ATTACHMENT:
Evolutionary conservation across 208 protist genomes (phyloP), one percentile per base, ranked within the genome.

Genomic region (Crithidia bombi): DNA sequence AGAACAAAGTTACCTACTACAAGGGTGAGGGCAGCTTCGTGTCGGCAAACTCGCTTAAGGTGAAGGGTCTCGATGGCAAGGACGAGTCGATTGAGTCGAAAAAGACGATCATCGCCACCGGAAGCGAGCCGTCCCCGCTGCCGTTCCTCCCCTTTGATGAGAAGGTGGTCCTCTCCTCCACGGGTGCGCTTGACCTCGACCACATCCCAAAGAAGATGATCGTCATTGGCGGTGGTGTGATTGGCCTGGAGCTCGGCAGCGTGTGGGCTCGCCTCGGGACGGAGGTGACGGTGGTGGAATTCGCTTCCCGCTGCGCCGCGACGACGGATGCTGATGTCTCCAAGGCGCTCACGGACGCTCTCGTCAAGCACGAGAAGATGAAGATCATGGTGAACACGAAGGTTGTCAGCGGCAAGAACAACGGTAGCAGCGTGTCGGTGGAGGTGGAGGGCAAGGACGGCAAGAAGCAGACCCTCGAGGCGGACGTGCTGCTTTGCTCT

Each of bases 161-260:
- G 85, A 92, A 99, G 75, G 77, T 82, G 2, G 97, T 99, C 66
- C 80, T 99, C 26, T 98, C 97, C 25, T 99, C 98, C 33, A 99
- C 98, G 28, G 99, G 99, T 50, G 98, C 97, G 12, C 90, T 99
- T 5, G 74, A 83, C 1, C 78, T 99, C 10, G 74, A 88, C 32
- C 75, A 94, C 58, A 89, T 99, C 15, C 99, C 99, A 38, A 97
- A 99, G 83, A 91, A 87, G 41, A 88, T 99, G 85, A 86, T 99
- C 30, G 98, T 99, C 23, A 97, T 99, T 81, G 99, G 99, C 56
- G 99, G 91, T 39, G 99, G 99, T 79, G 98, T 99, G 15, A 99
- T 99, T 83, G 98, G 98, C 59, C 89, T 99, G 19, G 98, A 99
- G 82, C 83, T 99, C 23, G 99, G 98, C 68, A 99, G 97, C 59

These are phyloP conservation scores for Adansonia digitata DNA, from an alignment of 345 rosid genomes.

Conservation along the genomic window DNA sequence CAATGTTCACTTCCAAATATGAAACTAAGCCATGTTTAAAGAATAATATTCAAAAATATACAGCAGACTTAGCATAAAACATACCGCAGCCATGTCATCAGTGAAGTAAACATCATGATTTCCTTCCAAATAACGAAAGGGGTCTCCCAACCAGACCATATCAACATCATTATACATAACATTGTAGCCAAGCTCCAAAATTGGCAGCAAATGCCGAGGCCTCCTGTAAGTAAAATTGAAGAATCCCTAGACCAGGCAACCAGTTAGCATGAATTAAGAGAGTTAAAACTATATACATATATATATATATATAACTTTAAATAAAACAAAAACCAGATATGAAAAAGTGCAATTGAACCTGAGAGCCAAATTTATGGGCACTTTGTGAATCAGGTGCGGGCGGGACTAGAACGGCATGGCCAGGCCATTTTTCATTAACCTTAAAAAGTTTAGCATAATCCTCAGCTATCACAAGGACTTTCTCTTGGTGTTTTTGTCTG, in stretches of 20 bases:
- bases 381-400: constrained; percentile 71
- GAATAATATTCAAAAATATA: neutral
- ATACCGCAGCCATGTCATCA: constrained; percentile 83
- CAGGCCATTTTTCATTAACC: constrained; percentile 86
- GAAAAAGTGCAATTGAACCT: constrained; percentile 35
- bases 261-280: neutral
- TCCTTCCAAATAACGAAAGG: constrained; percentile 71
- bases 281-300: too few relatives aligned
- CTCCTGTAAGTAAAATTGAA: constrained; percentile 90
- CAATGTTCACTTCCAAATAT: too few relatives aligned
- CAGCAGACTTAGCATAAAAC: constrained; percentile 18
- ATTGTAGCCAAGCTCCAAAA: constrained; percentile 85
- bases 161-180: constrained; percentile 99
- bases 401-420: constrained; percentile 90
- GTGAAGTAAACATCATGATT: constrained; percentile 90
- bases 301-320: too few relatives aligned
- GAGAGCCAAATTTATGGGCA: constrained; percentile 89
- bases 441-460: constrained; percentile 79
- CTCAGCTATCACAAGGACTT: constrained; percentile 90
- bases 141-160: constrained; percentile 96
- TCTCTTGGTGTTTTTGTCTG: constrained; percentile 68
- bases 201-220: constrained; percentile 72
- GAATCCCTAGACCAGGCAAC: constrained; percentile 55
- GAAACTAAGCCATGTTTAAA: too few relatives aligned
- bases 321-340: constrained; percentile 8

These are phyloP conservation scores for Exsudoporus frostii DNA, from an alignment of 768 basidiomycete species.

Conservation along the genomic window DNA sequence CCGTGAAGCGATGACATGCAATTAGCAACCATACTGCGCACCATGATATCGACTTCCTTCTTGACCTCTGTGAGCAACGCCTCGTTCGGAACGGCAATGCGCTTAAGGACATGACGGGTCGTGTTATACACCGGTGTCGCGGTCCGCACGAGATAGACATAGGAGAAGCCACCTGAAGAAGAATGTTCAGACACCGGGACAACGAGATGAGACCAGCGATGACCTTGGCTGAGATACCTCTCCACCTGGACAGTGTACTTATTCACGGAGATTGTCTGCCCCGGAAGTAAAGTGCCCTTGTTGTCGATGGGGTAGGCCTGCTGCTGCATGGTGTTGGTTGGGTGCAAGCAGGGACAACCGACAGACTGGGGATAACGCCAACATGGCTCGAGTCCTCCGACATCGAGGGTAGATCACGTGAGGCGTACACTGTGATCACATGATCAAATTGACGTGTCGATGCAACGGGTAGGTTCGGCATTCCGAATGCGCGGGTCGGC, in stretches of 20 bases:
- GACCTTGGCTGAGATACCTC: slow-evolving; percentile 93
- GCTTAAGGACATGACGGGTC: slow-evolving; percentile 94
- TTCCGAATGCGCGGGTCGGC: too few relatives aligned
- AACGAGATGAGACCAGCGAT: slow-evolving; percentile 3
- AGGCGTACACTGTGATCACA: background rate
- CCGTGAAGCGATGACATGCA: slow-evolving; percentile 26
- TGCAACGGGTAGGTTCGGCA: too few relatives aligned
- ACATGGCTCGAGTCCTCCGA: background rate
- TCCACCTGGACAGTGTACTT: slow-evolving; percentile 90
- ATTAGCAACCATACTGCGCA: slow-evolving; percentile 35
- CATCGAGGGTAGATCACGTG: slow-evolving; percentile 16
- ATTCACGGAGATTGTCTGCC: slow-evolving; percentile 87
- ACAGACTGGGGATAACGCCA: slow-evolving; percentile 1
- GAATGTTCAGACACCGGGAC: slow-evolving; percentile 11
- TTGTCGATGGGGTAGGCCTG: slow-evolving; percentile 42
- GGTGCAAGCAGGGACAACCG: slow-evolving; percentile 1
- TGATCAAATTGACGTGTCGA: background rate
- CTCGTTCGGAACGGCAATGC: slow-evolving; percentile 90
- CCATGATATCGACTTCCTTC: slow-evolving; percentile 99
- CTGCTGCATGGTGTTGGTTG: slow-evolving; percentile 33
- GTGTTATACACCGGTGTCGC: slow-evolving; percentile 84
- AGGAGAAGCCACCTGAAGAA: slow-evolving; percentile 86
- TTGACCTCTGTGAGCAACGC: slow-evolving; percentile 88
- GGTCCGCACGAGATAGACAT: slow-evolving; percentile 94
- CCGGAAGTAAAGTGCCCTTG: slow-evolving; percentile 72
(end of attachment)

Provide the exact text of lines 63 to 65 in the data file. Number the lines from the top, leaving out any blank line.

- GTGTTATACACCGGTGTCGC: slow-evolving; percentile 84
- AGGAGAAGCCACCTGAAGAA: slow-evolving; percentile 86
- TTGACCTCTGTGAGCAACGC: slow-evolving; percentile 88